ONE: “A New Era” is rightfully being hailed as the best fight card the Singapore-based mixed martial arts (MMA) promotion has ever put on. With four title fights, two former UFC champions, and the quarterfinals of the flyweight grand prix, the March 31 supershow in Tokyo, Japan, is absolutely stacked.
There’s even a kickboxing match between two of the best stand-up fighters of the century, Yodsaenklai Fairtex and Andy Souwer. Meanwhile, Eduard Folayang, Kevin Belingon, Xiong Jing Nan, and Aung La Nsang all defend their respective titles.
The “Prelims” alone feature five fighters who have either fought for or held ONE Championship titles. Local interest is provided by “Land of the Rising Sun” veterans Shinya Aoki, Ken Hasegawa, Yuka Wakamatsu, Tatsumitu Wada, Mei Yamaguchi, and Hiroki Akimoto.
Here is part two of my three-part preview (click here for part one):
135 lbs: Reece McLaren vs. Kairat Akhmetov (ONE Flyweight Grand Prix Quarterfinal):
Reece McLaren (12-5) recently earned a Brazilian Jiu-Jitsu (BJJ) black belt and proved his mettle by going the full five rounds with Bibiano Fernandes and very nearly coming away with a decision win.
Kairat Akhmetov (25-2) is a takedown-orientated fighter who wants to put opponents on their back and normally goes the distance. McLaren is a bit more diverse and it will be interesting to see whether he elects to grapple with the Kazakh or keeps things standing.
135 lbs: Ivanildo Delfino vs. Tatsumitu Wada (ONE Flyweight Grand Prix Quarterfinal):
A semifinal bout against Demetrious Johnson potentially awaits the winner of this bout. There’s no footage on Ivanildo Delfino (8-0) but he holds the Jungle Fight interim 125-pound title and has beaten some good level opponents in Brazil.
It’s somewhat surprising to see Tatsumitu Wada (20-10-2) participating in this tournament after he lost a bout to Danny Kingad that was billed as an eliminator. He is a former Deep flyweight champion who is primarily a grappler and hasn’t had much luck with the judges in his ONE Championship career.
135 lbs: Danny Kingad vs. Senzo Ikeda (ONE Flyweight Grand Prix Quarterfinal):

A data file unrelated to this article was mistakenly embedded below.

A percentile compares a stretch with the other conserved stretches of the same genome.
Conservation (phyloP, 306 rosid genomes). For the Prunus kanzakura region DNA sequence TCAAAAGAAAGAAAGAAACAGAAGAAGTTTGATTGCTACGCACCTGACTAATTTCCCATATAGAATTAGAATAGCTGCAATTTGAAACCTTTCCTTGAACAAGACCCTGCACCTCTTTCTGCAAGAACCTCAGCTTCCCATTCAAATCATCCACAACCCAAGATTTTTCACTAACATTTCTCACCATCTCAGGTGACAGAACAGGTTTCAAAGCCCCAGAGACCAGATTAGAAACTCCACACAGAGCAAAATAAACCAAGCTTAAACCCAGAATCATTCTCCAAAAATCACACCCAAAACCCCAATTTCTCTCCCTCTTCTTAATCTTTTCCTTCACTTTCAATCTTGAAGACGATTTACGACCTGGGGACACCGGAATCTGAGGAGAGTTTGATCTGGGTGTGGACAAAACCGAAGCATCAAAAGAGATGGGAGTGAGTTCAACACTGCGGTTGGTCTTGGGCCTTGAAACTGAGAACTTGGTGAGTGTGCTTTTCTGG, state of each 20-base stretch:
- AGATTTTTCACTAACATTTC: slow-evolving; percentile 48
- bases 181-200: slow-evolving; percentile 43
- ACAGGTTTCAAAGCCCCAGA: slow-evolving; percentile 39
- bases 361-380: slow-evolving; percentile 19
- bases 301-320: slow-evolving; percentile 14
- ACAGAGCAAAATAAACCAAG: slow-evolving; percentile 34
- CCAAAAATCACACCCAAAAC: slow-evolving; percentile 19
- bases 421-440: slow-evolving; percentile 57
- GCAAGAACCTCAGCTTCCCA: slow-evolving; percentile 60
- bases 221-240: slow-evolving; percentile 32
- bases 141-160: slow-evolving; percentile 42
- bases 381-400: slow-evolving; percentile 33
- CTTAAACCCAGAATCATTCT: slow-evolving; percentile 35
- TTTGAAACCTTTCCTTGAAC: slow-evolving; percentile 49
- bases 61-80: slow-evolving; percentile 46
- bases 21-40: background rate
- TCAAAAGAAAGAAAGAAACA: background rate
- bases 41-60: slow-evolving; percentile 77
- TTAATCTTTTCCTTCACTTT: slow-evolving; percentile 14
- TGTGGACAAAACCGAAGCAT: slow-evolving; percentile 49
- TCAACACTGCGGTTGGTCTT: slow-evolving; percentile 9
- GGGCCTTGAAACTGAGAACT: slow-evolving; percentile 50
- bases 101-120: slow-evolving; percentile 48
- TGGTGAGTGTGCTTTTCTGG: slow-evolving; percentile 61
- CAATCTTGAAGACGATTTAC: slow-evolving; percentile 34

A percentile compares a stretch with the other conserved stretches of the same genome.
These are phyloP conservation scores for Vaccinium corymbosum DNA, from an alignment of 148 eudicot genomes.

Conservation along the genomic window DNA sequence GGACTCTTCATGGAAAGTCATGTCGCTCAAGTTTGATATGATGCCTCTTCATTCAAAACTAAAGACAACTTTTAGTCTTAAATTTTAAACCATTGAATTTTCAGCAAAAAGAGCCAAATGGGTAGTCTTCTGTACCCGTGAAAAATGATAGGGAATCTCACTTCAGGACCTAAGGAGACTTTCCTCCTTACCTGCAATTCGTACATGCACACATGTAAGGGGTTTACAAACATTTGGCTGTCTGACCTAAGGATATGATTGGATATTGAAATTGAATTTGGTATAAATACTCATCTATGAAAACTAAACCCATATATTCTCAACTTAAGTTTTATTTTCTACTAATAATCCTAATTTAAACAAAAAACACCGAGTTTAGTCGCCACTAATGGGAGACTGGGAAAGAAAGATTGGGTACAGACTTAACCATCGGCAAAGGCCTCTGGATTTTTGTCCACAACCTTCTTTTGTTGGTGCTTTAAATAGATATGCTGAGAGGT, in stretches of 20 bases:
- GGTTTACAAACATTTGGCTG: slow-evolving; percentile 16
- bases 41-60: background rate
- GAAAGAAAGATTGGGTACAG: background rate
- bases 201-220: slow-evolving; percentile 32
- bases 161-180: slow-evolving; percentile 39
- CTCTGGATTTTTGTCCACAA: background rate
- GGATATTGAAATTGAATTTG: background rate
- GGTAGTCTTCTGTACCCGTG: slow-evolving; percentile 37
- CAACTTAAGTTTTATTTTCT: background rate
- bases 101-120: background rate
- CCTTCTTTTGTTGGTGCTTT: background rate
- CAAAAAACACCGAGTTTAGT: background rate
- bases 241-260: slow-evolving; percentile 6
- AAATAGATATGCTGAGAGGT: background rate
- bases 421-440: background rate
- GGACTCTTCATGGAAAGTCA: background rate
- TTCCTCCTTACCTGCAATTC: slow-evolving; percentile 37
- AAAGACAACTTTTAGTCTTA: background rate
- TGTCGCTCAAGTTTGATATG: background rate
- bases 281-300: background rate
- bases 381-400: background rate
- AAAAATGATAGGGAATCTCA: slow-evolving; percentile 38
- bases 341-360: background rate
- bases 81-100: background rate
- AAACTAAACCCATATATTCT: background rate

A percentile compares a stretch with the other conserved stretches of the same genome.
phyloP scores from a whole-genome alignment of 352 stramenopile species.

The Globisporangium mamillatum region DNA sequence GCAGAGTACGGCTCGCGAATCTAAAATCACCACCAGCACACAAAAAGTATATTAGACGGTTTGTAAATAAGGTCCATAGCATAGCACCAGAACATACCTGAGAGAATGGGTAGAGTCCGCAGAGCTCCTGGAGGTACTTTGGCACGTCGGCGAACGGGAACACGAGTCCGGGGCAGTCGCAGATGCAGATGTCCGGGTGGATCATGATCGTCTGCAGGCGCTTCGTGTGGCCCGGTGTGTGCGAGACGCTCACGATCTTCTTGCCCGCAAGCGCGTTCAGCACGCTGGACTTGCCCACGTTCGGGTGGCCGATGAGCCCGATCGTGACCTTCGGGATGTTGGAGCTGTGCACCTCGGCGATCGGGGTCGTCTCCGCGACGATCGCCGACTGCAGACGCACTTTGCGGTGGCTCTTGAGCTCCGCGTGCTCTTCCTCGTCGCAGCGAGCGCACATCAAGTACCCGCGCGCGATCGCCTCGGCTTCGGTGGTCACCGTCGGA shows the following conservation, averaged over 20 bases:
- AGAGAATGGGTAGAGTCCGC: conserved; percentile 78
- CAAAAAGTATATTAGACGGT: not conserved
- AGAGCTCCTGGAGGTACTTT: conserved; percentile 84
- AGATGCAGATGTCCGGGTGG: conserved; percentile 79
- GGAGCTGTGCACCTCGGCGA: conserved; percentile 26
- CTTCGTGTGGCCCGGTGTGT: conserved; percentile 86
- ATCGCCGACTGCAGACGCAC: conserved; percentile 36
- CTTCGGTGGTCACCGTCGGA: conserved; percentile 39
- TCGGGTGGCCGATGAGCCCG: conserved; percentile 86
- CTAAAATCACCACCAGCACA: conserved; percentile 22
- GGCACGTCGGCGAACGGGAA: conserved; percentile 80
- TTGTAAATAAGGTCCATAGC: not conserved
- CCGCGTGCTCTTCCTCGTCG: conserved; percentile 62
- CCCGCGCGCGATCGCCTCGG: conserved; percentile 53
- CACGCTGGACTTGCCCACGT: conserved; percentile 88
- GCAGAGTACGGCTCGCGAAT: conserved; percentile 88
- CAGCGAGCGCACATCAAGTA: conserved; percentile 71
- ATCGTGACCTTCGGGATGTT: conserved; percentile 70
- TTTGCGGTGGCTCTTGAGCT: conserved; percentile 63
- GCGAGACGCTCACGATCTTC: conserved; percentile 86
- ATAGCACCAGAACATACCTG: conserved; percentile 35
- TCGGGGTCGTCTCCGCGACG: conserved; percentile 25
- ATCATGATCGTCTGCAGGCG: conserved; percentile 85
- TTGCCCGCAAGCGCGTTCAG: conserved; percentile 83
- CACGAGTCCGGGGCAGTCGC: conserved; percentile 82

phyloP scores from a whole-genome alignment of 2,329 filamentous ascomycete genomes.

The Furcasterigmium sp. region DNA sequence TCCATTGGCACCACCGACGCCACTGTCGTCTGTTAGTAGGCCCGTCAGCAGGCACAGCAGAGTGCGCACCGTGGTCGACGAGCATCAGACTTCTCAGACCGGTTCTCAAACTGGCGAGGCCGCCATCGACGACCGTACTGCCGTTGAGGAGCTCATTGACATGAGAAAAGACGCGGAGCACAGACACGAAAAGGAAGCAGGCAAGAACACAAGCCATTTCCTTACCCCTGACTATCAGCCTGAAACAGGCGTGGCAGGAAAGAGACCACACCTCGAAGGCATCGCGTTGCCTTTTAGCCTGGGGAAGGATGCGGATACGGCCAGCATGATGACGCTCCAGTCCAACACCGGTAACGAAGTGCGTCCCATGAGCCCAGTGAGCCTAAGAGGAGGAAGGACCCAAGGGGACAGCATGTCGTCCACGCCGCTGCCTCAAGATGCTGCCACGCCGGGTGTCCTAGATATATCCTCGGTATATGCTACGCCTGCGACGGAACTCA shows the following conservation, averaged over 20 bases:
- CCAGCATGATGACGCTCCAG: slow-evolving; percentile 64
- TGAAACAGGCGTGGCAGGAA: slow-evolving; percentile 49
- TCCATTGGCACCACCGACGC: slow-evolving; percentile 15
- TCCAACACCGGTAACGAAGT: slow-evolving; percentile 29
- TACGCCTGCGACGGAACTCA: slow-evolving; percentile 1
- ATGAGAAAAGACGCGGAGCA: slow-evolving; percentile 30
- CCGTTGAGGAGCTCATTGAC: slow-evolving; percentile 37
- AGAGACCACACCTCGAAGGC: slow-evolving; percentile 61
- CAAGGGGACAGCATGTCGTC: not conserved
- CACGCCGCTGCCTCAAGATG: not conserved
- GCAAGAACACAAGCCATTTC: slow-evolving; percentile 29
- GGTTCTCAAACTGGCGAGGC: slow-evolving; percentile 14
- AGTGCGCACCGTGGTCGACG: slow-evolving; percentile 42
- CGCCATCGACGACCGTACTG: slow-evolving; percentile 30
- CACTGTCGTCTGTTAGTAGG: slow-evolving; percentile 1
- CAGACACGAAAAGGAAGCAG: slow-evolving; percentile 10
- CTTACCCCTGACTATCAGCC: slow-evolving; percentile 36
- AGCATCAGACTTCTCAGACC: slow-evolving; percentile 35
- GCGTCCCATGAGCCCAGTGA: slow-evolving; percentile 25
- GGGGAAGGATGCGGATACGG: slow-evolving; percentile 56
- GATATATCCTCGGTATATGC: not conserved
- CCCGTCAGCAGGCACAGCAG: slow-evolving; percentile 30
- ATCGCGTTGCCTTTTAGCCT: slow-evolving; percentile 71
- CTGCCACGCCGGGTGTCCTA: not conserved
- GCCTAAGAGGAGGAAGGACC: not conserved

Danny Kingad (11-1) has won five out of his last six fights by decision. He has the classic Team Lakay striking style but tends to shoot for takedowns more frequently than some of his stablemates.
As you would expect from someone with such an impressive boxing record, Senzo Ikeda (12-6-1) hits hard and won’t back down from a brawl. He’s a Pancrase flyweight champion who holds his hands low, likes to bait opponents, and has been known to indulge in a spot of showboating.
170 lbs.: Yodsaenklai Fairtex vs. Andy Souwer (Kickboxing)
Yodsaenklai Fairtex is on an incredible 30-fight winning streak. Not all the opponents he has faced have been of quite the same calibre as Andy Souwer but the Thai southpaw with the brutal left kick will be a strong favorite here.
Souwer’s recent form has been more indifferent. Yodsaenklai won’t be able to use his elbows here so the Dutch fighter will look to use fast footwork to frustrate the Thai but he might struggle to cope with his opponent’s pressure and punching power.
170 lbs.: Eddie Alvarez vs. Timofey Nastyukhin (ONE Lightweight Grand Prix)
Eddie Alvarez (29-6-0-1) is a classic wrestle-boxer. He can use his wrestling to keep the fight standing or take opponents down and loves nothing more than to stand in the pocket and trade punches.
Timofey Nastyukhin (12-4) has shown some innovative striking; the switch flying knee that knocked out Eduard Folayang springs to mind. The safe strategy for Alvarez would be to take him down but the former Bellator and UFC lightweight champion is not known for being a safety-first type of fighter.
125 lbs.: Demetrious Johnson vs. Yuka Wakamatsu (ONE Flyweight Grand Prix Quarterfinal):
Everyone knows what Demetrious Johnson (27-3-1) brings to the table. The former UFC flyweight champion’s ability to transition from striking to submissions at lightning speed makes him arguably the best fighter in the world.
Yuya Wakamatsu (10-3) has lost the same number of fights as Johnson but the similarities end there. The Japanese fighter is coming off a decision loss to Danny Kingad and it would be a huge upset if he beat the best flyweight of all time.
The entire ONE: “A New Era” card will be available to view live and free in some territories using the newly launched app which you can download here. In the U.S. it will be streamed on B/R Live.